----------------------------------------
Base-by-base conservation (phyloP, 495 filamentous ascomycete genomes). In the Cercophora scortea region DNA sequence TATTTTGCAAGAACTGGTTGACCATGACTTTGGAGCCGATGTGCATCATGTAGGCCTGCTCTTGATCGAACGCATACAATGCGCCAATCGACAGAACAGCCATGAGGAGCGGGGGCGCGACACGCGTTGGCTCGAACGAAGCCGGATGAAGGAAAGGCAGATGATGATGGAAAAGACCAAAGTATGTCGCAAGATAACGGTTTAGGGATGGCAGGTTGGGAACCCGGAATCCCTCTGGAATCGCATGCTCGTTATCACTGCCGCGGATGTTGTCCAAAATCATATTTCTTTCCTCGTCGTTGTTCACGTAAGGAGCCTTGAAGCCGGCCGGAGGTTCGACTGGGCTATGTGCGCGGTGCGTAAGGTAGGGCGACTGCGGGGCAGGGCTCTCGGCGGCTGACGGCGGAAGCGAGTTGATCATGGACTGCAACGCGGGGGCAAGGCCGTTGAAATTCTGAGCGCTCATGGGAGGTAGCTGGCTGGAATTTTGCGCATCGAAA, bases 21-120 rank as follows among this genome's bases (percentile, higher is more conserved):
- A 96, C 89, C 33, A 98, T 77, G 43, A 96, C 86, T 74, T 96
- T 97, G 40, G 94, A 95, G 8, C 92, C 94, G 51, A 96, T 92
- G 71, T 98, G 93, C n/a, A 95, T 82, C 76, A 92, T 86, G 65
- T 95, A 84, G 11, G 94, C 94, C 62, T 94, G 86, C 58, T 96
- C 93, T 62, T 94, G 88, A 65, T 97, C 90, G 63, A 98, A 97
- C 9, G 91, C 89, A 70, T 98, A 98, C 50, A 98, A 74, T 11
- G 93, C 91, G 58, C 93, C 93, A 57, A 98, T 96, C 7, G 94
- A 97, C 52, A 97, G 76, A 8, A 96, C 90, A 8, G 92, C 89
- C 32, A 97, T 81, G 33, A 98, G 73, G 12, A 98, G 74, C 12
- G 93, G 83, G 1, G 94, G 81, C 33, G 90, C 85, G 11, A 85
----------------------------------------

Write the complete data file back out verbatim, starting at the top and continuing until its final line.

Base-by-base conservation (phyloP, 495 filamentous ascomycete genomes). In the Cercophora scortea region DNA sequence TATTTTGCAAGAACTGGTTGACCATGACTTTGGAGCCGATGTGCATCATGTAGGCCTGCTCTTGATCGAACGCATACAATGCGCCAATCGACAGAACAGCCATGAGGAGCGGGGGCGCGACACGCGTTGGCTCGAACGAAGCCGGATGAAGGAAAGGCAGATGATGATGGAAAAGACCAAAGTATGTCGCAAGATAACGGTTTAGGGATGGCAGGTTGGGAACCCGGAATCCCTCTGGAATCGCATGCTCGTTATCACTGCCGCGGATGTTGTCCAAAATCATATTTCTTTCCTCGTCGTTGTTCACGTAAGGAGCCTTGAAGCCGGCCGGAGGTTCGACTGGGCTATGTGCGCGGTGCGTAAGGTAGGGCGACTGCGGGGCAGGGCTCTCGGCGGCTGACGGCGGAAGCGAGTTGATCATGGACTGCAACGCGGGGGCAAGGCCGTTGAAATTCTGAGCGCTCATGGGAGGTAGCTGGCTGGAATTTTGCGCATCGAAA, bases 21-120 rank as follows among this genome's bases (percentile, higher is more conserved):
- A 96, C 89, C 33, A 98, T 77, G 43, A 96, C 86, T 74, T 96
- T 97, G 40, G 94, A 95, G 8, C 92, C 94, G 51, A 96, T 92
- G 71, T 98, G 93, C n/a, A 95, T 82, C 76, A 92, T 86, G 65
- T 95, A 84, G 11, G 94, C 94, C 62, T 94, G 86, C 58, T 96
- C 93, T 62, T 94, G 88, A 65, T 97, C 90, G 63, A 98, A 97
- C 9, G 91, C 89, A 70, T 98, A 98, C 50, A 98, A 74, T 11
- G 93, C 91, G 58, C 93, C 93, A 57, A 98, T 96, C 7, G 94
- A 97, C 52, A 97, G 76, A 8, A 96, C 90, A 8, G 92, C 89
- C 32, A 97, T 81, G 33, A 98, G 73, G 12, A 98, G 74, C 12
- G 93, G 83, G 1, G 94, G 81, C 33, G 90, C 85, G 11, A 85